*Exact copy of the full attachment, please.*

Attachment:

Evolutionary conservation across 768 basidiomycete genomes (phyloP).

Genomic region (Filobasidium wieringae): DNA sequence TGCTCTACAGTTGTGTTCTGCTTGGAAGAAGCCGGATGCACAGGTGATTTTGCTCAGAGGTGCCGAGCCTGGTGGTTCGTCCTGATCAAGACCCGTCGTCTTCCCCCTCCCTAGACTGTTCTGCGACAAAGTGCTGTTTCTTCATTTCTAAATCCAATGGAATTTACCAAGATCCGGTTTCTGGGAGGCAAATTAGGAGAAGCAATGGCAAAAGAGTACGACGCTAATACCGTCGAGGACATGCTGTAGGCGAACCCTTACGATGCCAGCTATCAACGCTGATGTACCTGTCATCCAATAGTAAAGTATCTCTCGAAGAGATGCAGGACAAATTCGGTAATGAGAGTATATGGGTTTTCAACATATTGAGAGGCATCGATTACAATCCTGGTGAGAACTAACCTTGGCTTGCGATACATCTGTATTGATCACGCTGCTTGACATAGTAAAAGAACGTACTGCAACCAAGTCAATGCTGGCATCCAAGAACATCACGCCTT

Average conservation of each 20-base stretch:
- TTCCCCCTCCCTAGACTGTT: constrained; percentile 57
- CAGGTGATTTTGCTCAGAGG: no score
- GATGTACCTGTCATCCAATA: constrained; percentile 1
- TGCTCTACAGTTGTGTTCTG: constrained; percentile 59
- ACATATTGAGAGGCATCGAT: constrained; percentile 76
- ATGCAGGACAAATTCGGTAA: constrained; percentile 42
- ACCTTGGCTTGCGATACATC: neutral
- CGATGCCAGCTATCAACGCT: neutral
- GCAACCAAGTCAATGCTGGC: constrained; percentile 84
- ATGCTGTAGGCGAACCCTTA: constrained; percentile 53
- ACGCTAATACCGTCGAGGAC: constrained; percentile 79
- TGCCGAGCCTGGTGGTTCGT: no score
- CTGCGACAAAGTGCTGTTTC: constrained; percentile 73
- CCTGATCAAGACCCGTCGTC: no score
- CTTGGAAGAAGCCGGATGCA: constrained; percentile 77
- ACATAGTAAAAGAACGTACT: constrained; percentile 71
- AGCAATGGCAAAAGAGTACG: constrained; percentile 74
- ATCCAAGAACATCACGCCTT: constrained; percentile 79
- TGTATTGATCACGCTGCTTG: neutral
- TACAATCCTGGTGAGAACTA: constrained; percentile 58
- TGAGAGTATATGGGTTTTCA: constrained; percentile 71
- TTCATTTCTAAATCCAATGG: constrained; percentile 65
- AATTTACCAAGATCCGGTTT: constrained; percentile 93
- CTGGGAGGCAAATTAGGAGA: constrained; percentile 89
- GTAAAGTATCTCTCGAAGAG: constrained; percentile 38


Evolutionary conservation across 768 basidiomycete genomes (phyloP).

Genomic region (Filobasidium wieringae): DNA sequence TGCTCTACAGTTGTGTTCTGCTTGGAAGAAGCCGGATGCACAGGTGATTTTGCTCAGAGGTGCCGAGCCTGGTGGTTCGTCCTGATCAAGACCCGTCGTCTTCCCCCTCCCTAGACTGTTCTGCGACAAAGTGCTGTTTCTTCATTTCTAAATCCAATGGAATTTACCAAGATCCGGTTTCTGGGAGGCAAATTAGGAGAAGCAATGGCAAAAGAGTACGACGCTAATACCGTCGAGGACATGCTGTAGGCGAACCCTTACGATGCCAGCTATCAACGCTGATGTACCTGTCATCCAATAGTAAAGTATCTCTCGAAGAGATGCAGGACAAATTCGGTAATGAGAGTATATGGGTTTTCAACATATTGAGAGGCATCGATTACAATCCTGGTGAGAACTAACCTTGGCTTGCGATACATCTGTATTGATCACGCTGCTTGACATAGTAAAAGAACGTACTGCAACCAAGTCAATGCTGGCATCCAAGAACATCACGCCTT

Average conservation of each 20-base stretch:
- TTCCCCCTCCCTAGACTGTT: constrained; percentile 57
- CAGGTGATTTTGCTCAGAGG: no score
- GATGTACCTGTCATCCAATA: constrained; percentile 1
- TGCTCTACAGTTGTGTTCTG: constrained; percentile 59
- ACATATTGAGAGGCATCGAT: constrained; percentile 76
- ATGCAGGACAAATTCGGTAA: constrained; percentile 42
- ACCTTGGCTTGCGATACATC: neutral
- CGATGCCAGCTATCAACGCT: neutral
- GCAACCAAGTCAATGCTGGC: constrained; percentile 84
- ATGCTGTAGGCGAACCCTTA: constrained; percentile 53
- ACGCTAATACCGTCGAGGAC: constrained; percentile 79
- TGCCGAGCCTGGTGGTTCGT: no score
- CTGCGACAAAGTGCTGTTTC: constrained; percentile 73
- CCTGATCAAGACCCGTCGTC: no score
- CTTGGAAGAAGCCGGATGCA: constrained; percentile 77
- ACATAGTAAAAGAACGTACT: constrained; percentile 71
- AGCAATGGCAAAAGAGTACG: constrained; percentile 74
- ATCCAAGAACATCACGCCTT: constrained; percentile 79
- TGTATTGATCACGCTGCTTG: neutral
- TACAATCCTGGTGAGAACTA: constrained; percentile 58
- TGAGAGTATATGGGTTTTCA: constrained; percentile 71
- TTCATTTCTAAATCCAATGG: constrained; percentile 65
- AATTTACCAAGATCCGGTTT: constrained; percentile 93
- CTGGGAGGCAAATTAGGAGA: constrained; percentile 89
- GTAAAGTATCTCTCGAAGAG: constrained; percentile 38